When there is a pandemic hit the U.S. in March 2020, public health officials told people to stay home. But many could not. Basic workers – grocery store cashiers, health workers, chefs, drivers and cooks – continued to arrive every day. Others went out to get groceries, or to see doctors, or to take their children to school. So across the U.S., including Pittsburgh, Americans continued to ride the bus.
yes, public transport ridership fell like a stone after many places introduced orders to stay at home. In the last week of February 2020, the Americans transported 186 million transit rides data collected by the American Public Transportation Association; a month later that number fell 72 percent to 52.4 million. At the Allegheny County Port Authority, which operates in the Pittsburgh area, the number of passengers has fallen by 68 per cent.
Who continued to ride? In a country where the race is tied to economic circumstances and geography, transit drivers have long been disproportionately low-income and skin-colored people. It may not have been a surprise, but they were the riders who stayed. An APTA analysis found that white men were more likely to give up transit during a pandemic; colored men, men who speak Spanish, and women not.
“The pandemic has made the invisible visible,” Stephanie Wiggins, executive director of the Los Angeles Metropolitan Transportation Authority, said in November. Her peers across the country realized: They had to better serve the people they needed.
By November 2020, the Pittsburgh Transit Agency had made dramatic changes. Among more than 20 major changes in bus services, officials have shifted resources from “suburban” routes – those that serve people who have done traditional office work on a traditional schedule, who are now mostly at home – and to lower-income neighborhoods, those with a higher proportion of colored people and car-free households. They added more services on weekends and out of hours, as many people who continued to ride buses and light rail either worked outside the usual “peak hours” or used transit just to get around.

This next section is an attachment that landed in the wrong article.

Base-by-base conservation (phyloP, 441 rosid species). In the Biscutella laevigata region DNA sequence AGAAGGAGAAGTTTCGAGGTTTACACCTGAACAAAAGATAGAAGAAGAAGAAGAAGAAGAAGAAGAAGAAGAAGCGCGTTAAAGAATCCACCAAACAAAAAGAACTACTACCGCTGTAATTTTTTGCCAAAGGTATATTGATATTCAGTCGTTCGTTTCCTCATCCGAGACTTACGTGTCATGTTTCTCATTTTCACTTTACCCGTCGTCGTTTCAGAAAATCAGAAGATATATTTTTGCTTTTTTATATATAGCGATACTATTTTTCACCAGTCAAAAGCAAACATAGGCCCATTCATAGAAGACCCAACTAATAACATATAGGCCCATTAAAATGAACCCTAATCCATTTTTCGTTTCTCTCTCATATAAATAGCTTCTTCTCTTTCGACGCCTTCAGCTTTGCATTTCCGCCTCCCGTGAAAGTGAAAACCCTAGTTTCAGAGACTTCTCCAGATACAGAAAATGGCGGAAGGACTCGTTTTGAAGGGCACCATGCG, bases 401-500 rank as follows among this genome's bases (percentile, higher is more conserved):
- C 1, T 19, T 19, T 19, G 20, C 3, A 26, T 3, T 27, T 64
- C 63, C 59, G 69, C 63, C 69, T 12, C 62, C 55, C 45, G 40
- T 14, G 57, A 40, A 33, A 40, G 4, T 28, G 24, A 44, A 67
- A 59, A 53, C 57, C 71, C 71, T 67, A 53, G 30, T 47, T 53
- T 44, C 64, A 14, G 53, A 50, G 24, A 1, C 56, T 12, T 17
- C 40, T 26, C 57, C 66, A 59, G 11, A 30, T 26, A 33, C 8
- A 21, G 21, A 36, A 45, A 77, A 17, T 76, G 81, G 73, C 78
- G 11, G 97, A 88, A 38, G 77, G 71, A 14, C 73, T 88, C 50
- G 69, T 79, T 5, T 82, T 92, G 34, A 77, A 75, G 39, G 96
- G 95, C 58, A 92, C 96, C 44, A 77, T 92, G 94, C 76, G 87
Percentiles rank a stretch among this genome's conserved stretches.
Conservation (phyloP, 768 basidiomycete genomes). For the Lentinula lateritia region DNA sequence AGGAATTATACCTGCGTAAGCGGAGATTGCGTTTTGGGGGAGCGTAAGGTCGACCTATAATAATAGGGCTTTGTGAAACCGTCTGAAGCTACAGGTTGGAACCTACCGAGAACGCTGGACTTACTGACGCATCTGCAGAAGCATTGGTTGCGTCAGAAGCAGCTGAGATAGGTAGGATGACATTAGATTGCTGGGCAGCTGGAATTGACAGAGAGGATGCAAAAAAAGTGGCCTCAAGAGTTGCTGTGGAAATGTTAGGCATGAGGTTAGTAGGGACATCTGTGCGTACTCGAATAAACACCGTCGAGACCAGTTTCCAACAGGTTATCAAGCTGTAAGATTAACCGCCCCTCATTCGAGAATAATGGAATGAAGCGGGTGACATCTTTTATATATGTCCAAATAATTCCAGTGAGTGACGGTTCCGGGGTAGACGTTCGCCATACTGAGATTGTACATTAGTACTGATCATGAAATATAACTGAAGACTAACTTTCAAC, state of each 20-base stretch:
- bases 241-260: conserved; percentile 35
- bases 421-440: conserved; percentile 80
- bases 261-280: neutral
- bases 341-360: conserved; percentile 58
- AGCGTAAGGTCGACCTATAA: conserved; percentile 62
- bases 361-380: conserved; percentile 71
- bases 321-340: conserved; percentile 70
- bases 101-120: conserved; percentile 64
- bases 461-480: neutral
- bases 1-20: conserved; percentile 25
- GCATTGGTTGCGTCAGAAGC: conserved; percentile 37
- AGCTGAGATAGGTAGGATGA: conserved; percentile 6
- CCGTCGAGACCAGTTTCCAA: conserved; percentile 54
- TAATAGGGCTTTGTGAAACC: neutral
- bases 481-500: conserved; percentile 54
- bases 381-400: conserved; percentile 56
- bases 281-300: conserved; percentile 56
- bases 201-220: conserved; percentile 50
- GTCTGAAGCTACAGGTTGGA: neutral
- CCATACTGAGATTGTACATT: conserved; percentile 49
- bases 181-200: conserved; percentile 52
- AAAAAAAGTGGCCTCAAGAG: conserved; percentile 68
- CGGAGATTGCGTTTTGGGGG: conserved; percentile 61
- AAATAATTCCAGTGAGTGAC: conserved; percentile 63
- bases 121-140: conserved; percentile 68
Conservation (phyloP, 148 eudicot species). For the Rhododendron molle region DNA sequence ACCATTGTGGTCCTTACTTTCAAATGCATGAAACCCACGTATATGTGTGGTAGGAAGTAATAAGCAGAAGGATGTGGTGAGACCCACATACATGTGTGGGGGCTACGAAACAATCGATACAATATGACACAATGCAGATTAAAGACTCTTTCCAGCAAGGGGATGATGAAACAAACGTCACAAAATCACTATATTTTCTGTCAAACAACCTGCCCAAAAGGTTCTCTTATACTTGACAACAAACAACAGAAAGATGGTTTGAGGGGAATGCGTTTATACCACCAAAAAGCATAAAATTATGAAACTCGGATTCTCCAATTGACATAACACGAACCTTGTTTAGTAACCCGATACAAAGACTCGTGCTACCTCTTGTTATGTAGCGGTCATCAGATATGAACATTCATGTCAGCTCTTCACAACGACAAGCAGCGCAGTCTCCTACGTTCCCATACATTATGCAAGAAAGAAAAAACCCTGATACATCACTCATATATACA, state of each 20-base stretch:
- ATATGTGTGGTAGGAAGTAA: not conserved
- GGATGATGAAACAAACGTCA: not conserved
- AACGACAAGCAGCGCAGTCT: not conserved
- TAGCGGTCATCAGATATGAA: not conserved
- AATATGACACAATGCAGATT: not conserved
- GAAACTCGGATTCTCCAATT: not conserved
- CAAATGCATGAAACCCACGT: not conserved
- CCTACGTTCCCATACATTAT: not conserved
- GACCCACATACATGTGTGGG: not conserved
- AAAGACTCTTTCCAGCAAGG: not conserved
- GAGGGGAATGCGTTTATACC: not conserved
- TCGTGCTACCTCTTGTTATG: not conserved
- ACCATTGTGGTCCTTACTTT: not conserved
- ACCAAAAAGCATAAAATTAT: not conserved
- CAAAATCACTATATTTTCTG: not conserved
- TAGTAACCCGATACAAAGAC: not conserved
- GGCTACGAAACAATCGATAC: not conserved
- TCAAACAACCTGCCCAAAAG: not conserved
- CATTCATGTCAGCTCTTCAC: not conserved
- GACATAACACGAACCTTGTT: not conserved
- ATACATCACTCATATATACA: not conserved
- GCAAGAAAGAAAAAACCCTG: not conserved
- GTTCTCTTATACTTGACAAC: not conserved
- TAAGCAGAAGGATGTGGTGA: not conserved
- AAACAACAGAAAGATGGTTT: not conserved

“Public transport is an equalizer, a way to provide access to marginalized communities,” said Adam Brandolph, a spokesman for the Pittsburgh agency. “The pandemic has changed the way we were perceived, but also, just as importantly, the way we perceive our riders.”
Researchers from the Urban Institute, think tank, found similar views in four other transit agencies interviewed leaders and staff. “They were really explicit that the Black Lives Matter moment and the vulnerability of the pandemic really influenced the way management thought about the role of transit,” said Jorge Morales-Burnett, research assistant at the Metropolitan Housing and Communities Policy Center. of his interlocutors. Across the country, one word echoes from community meetings, press releases, official speeches: justice.
Justice, in theory, has always been at the heart of public transport. Agencies are legally obliged to provide equal services for all in their community. Even before the pandemic, some agencies started capital-focused programs.
But U.S. public transportation has generally focused on commuters, especially those with a traditional 9 to 5 schedule, who travel between the city’s outskirts and downtown business districts – drivers who are less likely to have low incomes and are more likely that they will be white. And this despite the fact that, even in the largest cities, where the use of transit is more frequent, only half of the trip before the pandemic was to and from work. In smaller systems the share is even smaller. The Allegheny County Port Authority is no exception. “Our system is very focused on the city center and throughout history has relied heavily on commuters,” said Brandolph, a spokesman. As a result, the urban service, which serves people with less regular work schedules or who have used transit for other purposes, has failed.